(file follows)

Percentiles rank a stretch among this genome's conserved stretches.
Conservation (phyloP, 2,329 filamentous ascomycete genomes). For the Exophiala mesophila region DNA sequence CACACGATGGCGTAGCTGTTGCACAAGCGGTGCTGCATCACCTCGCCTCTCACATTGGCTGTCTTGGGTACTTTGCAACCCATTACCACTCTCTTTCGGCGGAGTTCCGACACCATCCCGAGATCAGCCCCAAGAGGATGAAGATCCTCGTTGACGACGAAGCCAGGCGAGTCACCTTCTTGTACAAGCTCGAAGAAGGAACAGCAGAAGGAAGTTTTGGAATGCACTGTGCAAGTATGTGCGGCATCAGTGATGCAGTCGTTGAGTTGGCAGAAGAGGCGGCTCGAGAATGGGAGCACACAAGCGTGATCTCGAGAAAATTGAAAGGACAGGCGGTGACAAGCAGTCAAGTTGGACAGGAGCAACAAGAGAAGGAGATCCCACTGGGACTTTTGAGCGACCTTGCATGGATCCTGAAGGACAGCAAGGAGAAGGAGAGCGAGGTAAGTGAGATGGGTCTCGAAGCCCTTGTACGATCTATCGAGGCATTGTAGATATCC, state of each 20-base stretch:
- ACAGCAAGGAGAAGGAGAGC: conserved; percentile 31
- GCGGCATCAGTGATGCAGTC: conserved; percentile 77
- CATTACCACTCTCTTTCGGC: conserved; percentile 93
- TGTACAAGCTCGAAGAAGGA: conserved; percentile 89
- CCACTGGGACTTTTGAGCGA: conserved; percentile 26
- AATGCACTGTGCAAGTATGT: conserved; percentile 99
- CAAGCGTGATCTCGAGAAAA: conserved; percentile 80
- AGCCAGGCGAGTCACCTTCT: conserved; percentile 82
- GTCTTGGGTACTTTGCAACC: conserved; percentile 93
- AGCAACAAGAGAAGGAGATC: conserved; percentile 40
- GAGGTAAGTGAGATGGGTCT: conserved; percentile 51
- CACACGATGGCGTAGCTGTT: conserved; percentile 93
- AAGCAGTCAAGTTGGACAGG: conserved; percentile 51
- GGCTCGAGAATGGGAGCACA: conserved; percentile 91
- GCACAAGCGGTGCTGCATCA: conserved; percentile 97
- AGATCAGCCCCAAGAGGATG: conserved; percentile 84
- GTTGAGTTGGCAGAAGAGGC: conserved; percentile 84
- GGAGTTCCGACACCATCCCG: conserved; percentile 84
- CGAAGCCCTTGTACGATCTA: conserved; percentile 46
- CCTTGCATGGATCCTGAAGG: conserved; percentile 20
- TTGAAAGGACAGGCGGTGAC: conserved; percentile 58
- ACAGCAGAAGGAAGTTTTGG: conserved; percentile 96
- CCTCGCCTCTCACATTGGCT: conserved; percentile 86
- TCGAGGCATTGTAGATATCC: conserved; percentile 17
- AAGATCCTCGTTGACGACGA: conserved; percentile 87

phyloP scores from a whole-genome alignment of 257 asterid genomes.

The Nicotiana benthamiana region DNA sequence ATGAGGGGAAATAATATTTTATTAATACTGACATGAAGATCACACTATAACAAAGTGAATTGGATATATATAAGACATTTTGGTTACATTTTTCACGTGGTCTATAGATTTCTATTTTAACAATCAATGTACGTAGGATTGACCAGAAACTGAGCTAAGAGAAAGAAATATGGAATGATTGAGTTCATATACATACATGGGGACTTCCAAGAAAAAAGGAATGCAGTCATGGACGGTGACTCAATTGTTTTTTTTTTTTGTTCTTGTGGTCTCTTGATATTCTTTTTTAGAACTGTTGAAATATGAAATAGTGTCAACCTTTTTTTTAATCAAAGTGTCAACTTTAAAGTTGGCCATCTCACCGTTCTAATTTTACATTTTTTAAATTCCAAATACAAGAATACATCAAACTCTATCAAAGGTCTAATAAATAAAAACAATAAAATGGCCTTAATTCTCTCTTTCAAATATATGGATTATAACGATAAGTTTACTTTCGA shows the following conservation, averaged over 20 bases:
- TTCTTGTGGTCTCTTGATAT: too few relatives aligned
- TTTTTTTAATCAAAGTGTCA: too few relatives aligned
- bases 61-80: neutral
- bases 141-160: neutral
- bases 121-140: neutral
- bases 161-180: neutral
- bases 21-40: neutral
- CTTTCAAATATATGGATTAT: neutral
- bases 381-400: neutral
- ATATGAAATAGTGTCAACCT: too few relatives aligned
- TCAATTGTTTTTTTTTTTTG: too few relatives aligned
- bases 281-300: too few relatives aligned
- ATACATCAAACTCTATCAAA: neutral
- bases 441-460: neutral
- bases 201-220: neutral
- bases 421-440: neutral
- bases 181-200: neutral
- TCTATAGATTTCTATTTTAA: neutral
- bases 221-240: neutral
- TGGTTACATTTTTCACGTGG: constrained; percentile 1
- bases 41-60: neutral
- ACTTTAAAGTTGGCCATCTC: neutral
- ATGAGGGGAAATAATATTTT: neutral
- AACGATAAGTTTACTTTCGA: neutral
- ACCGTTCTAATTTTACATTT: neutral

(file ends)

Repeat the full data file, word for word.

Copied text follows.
Percentiles rank a stretch among this genome's conserved stretches.
Conservation (phyloP, 2,329 filamentous ascomycete genomes). For the Exophiala mesophila region DNA sequence CACACGATGGCGTAGCTGTTGCACAAGCGGTGCTGCATCACCTCGCCTCTCACATTGGCTGTCTTGGGTACTTTGCAACCCATTACCACTCTCTTTCGGCGGAGTTCCGACACCATCCCGAGATCAGCCCCAAGAGGATGAAGATCCTCGTTGACGACGAAGCCAGGCGAGTCACCTTCTTGTACAAGCTCGAAGAAGGAACAGCAGAAGGAAGTTTTGGAATGCACTGTGCAAGTATGTGCGGCATCAGTGATGCAGTCGTTGAGTTGGCAGAAGAGGCGGCTCGAGAATGGGAGCACACAAGCGTGATCTCGAGAAAATTGAAAGGACAGGCGGTGACAAGCAGTCAAGTTGGACAGGAGCAACAAGAGAAGGAGATCCCACTGGGACTTTTGAGCGACCTTGCATGGATCCTGAAGGACAGCAAGGAGAAGGAGAGCGAGGTAAGTGAGATGGGTCTCGAAGCCCTTGTACGATCTATCGAGGCATTGTAGATATCC, state of each 20-base stretch:
- ACAGCAAGGAGAAGGAGAGC: conserved; percentile 31
- GCGGCATCAGTGATGCAGTC: conserved; percentile 77
- CATTACCACTCTCTTTCGGC: conserved; percentile 93
- TGTACAAGCTCGAAGAAGGA: conserved; percentile 89
- CCACTGGGACTTTTGAGCGA: conserved; percentile 26
- AATGCACTGTGCAAGTATGT: conserved; percentile 99
- CAAGCGTGATCTCGAGAAAA: conserved; percentile 80
- AGCCAGGCGAGTCACCTTCT: conserved; percentile 82
- GTCTTGGGTACTTTGCAACC: conserved; percentile 93
- AGCAACAAGAGAAGGAGATC: conserved; percentile 40
- GAGGTAAGTGAGATGGGTCT: conserved; percentile 51
- CACACGATGGCGTAGCTGTT: conserved; percentile 93
- AAGCAGTCAAGTTGGACAGG: conserved; percentile 51
- GGCTCGAGAATGGGAGCACA: conserved; percentile 91
- GCACAAGCGGTGCTGCATCA: conserved; percentile 97
- AGATCAGCCCCAAGAGGATG: conserved; percentile 84
- GTTGAGTTGGCAGAAGAGGC: conserved; percentile 84
- GGAGTTCCGACACCATCCCG: conserved; percentile 84
- CGAAGCCCTTGTACGATCTA: conserved; percentile 46
- CCTTGCATGGATCCTGAAGG: conserved; percentile 20
- TTGAAAGGACAGGCGGTGAC: conserved; percentile 58
- ACAGCAGAAGGAAGTTTTGG: conserved; percentile 96
- CCTCGCCTCTCACATTGGCT: conserved; percentile 86
- TCGAGGCATTGTAGATATCC: conserved; percentile 17
- AAGATCCTCGTTGACGACGA: conserved; percentile 87

phyloP scores from a whole-genome alignment of 257 asterid genomes.

The Nicotiana benthamiana region DNA sequence ATGAGGGGAAATAATATTTTATTAATACTGACATGAAGATCACACTATAACAAAGTGAATTGGATATATATAAGACATTTTGGTTACATTTTTCACGTGGTCTATAGATTTCTATTTTAACAATCAATGTACGTAGGATTGACCAGAAACTGAGCTAAGAGAAAGAAATATGGAATGATTGAGTTCATATACATACATGGGGACTTCCAAGAAAAAAGGAATGCAGTCATGGACGGTGACTCAATTGTTTTTTTTTTTTGTTCTTGTGGTCTCTTGATATTCTTTTTTAGAACTGTTGAAATATGAAATAGTGTCAACCTTTTTTTTAATCAAAGTGTCAACTTTAAAGTTGGCCATCTCACCGTTCTAATTTTACATTTTTTAAATTCCAAATACAAGAATACATCAAACTCTATCAAAGGTCTAATAAATAAAAACAATAAAATGGCCTTAATTCTCTCTTTCAAATATATGGATTATAACGATAAGTTTACTTTCGA shows the following conservation, averaged over 20 bases:
- TTCTTGTGGTCTCTTGATAT: too few relatives aligned
- TTTTTTTAATCAAAGTGTCA: too few relatives aligned
- bases 61-80: neutral
- bases 141-160: neutral
- bases 121-140: neutral
- bases 161-180: neutral
- bases 21-40: neutral
- CTTTCAAATATATGGATTAT: neutral
- bases 381-400: neutral
- ATATGAAATAGTGTCAACCT: too few relatives aligned
- TCAATTGTTTTTTTTTTTTG: too few relatives aligned
- bases 281-300: too few relatives aligned
- ATACATCAAACTCTATCAAA: neutral
- bases 441-460: neutral
- bases 201-220: neutral
- bases 421-440: neutral
- bases 181-200: neutral
- TCTATAGATTTCTATTTTAA: neutral
- bases 221-240: neutral
- TGGTTACATTTTTCACGTGG: constrained; percentile 1
- bases 41-60: neutral
- ACTTTAAAGTTGGCCATCTC: neutral
- ATGAGGGGAAATAATATTTT: neutral
- AACGATAAGTTTACTTTCGA: neutral
- ACCGTTCTAATTTTACATTT: neutral